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Those were the days. - Lindsey Kuper [entries|archive|friends|userinfo]
Lindsey Kuper

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Those were the days. [Feb. 7th, 2009|01:27 pm]
Lindsey Kuper

I remember when I used to do things on the weekend other than work on my compiler.


[User Picture]From: oniugnip
2009-02-08 12:03 am (UTC)
Pretty soon, though -- you will have written a Scheme compiler.

That's mind-blowing! Writing compilers is really hard!
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[User Picture]From: lindseykuper
2009-02-08 01:02 am (UTC)
Well, we're getting a lot of help. We're given a giant library of helper functions, an ass-kicking pattern matcher, loads of tests, and weekly reference implementations to test against; we have a great associate instructor; and our professor is a world-class compiler writer.

Just now I wondered if anyone thinks that "writing a compiler is easy". Evidently, this person does. I'm not sure what Converge is, but the fact that pretty much his whole article is about parsing, followed by exactly six sentences devoted to "From abstract syntax tree to object code", blows my mind.
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[User Picture]From: pixelherder
2009-02-08 10:26 am (UTC)
My experience has been that writing a basic compiler is fairly easy. Writing a production quality compiler that real people are going to rely is an entirely different matter. True error recovery and generating informative error message -- not just aborting at the first syntax or type checking error -- takes time and a ton of tedious work. And I don't want to think about how much time I've spent debugging basic data flow analysis, graph-coloring register allocation, and simple optimizations. Late-80s stuff, really. Loop re-ordering/splitting/fusing, software pipelining, auto-vectorization and all the other jazz that you see in modern compilers scares me, quite frankly. I never cease to be amazed when I view the assembly output for a tricky piece of code and find that a g++ has correctly parsed it, divined my intentions and then produced efficient code for it.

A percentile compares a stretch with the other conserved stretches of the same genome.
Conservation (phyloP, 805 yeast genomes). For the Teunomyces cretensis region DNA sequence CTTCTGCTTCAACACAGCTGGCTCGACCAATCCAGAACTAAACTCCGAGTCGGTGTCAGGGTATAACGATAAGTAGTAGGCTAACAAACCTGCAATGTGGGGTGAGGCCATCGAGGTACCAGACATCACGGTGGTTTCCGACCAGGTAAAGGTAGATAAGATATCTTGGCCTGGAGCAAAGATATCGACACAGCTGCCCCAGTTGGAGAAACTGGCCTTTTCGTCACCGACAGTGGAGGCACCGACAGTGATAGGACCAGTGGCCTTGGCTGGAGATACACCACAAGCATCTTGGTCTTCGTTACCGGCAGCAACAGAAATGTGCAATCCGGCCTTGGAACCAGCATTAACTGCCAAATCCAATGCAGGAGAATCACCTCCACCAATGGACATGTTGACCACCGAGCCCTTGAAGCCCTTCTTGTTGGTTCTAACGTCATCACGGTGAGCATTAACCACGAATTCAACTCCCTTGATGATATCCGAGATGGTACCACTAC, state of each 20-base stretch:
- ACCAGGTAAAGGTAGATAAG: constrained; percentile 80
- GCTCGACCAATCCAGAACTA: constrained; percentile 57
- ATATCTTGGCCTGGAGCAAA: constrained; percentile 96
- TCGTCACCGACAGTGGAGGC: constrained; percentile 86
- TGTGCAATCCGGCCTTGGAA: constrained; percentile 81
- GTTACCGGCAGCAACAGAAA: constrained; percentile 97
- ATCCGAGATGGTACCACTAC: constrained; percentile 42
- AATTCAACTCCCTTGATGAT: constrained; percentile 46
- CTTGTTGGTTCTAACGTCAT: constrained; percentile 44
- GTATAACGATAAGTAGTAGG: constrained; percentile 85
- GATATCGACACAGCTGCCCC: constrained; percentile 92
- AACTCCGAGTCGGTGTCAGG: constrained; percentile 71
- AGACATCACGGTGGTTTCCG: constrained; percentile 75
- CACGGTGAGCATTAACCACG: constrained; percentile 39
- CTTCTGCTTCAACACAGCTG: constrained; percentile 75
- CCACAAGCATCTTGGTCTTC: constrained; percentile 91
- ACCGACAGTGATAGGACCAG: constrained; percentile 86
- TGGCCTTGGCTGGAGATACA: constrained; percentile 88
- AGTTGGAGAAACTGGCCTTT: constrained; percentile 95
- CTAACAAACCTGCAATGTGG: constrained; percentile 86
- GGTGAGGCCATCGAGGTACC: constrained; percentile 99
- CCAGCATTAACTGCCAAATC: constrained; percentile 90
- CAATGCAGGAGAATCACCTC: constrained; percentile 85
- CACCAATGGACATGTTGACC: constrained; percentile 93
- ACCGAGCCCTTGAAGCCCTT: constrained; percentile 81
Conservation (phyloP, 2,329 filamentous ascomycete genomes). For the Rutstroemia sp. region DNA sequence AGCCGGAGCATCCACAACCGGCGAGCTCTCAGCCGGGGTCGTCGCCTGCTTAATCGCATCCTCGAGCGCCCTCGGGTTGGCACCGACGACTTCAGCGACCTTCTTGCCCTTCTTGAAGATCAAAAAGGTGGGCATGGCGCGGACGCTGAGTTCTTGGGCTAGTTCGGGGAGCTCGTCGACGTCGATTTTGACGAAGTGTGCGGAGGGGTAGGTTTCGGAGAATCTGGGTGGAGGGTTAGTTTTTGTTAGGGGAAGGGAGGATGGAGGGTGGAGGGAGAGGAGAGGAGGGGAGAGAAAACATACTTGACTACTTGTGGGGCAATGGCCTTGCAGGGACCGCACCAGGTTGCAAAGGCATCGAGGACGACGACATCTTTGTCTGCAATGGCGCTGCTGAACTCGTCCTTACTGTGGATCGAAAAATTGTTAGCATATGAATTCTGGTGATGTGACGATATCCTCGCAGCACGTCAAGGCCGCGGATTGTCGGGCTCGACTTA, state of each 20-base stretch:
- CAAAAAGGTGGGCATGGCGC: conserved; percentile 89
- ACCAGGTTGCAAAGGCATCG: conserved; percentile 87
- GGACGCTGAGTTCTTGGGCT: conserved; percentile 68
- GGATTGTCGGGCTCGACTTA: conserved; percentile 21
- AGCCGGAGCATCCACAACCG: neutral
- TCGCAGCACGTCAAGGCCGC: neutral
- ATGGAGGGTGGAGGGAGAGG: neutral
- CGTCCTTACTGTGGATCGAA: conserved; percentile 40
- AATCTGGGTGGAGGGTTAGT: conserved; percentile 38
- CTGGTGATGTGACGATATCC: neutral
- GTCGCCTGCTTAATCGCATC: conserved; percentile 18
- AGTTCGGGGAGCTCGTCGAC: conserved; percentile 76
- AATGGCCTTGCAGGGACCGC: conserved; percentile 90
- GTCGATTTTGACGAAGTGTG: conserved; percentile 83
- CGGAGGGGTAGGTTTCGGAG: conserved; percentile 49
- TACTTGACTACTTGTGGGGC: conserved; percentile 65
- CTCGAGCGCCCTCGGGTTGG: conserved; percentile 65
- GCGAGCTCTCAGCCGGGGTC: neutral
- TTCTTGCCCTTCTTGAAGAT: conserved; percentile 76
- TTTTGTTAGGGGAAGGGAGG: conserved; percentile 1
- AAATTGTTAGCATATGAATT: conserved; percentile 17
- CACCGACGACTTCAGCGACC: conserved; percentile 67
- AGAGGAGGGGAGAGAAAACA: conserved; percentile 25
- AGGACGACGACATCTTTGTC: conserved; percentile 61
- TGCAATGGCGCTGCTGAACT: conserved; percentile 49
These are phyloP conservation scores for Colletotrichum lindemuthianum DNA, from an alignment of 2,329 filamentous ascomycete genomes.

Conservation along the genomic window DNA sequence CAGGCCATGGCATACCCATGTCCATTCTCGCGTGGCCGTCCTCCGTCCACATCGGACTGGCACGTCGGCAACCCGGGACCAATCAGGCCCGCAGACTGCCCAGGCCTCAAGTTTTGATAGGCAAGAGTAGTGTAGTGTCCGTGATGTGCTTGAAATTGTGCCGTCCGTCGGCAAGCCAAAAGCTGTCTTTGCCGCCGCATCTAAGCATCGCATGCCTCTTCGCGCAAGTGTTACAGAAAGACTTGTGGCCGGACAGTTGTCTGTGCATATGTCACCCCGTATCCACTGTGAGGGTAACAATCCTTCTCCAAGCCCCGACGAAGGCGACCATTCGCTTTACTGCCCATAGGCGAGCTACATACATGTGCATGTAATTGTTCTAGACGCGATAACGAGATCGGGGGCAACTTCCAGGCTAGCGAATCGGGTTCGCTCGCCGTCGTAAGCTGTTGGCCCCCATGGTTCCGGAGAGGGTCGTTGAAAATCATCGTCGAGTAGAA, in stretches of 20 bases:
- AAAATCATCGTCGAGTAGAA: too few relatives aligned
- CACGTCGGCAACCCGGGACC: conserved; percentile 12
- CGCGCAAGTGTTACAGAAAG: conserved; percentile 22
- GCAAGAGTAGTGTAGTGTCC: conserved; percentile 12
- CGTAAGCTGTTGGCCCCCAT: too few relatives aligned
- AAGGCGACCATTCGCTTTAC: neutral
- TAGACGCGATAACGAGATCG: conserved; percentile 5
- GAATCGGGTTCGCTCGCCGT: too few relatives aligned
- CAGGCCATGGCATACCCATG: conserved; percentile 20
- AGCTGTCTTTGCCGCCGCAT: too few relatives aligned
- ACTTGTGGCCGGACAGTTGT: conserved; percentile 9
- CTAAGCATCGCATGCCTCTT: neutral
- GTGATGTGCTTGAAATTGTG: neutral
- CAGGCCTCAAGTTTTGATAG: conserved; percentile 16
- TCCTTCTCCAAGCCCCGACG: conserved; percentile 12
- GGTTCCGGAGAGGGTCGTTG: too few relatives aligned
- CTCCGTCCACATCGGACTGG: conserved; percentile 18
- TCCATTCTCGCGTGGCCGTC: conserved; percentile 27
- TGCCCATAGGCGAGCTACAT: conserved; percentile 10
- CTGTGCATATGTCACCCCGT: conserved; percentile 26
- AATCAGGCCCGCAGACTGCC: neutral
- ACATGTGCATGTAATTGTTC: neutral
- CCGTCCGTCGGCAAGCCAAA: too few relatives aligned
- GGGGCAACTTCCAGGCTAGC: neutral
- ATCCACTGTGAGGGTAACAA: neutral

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[User Picture]From: lindseykuper
2009-02-08 06:58 pm (UTC)
Graph-coloring register allocation is exactly what I'm working on today. It's tricky, even without using the fancy super-efficient data structures that I guess one would use in a production compiler.

One of the goals of this course is to make all that stuff stop seeming like magic. But there's never going to be time to demystify everything.
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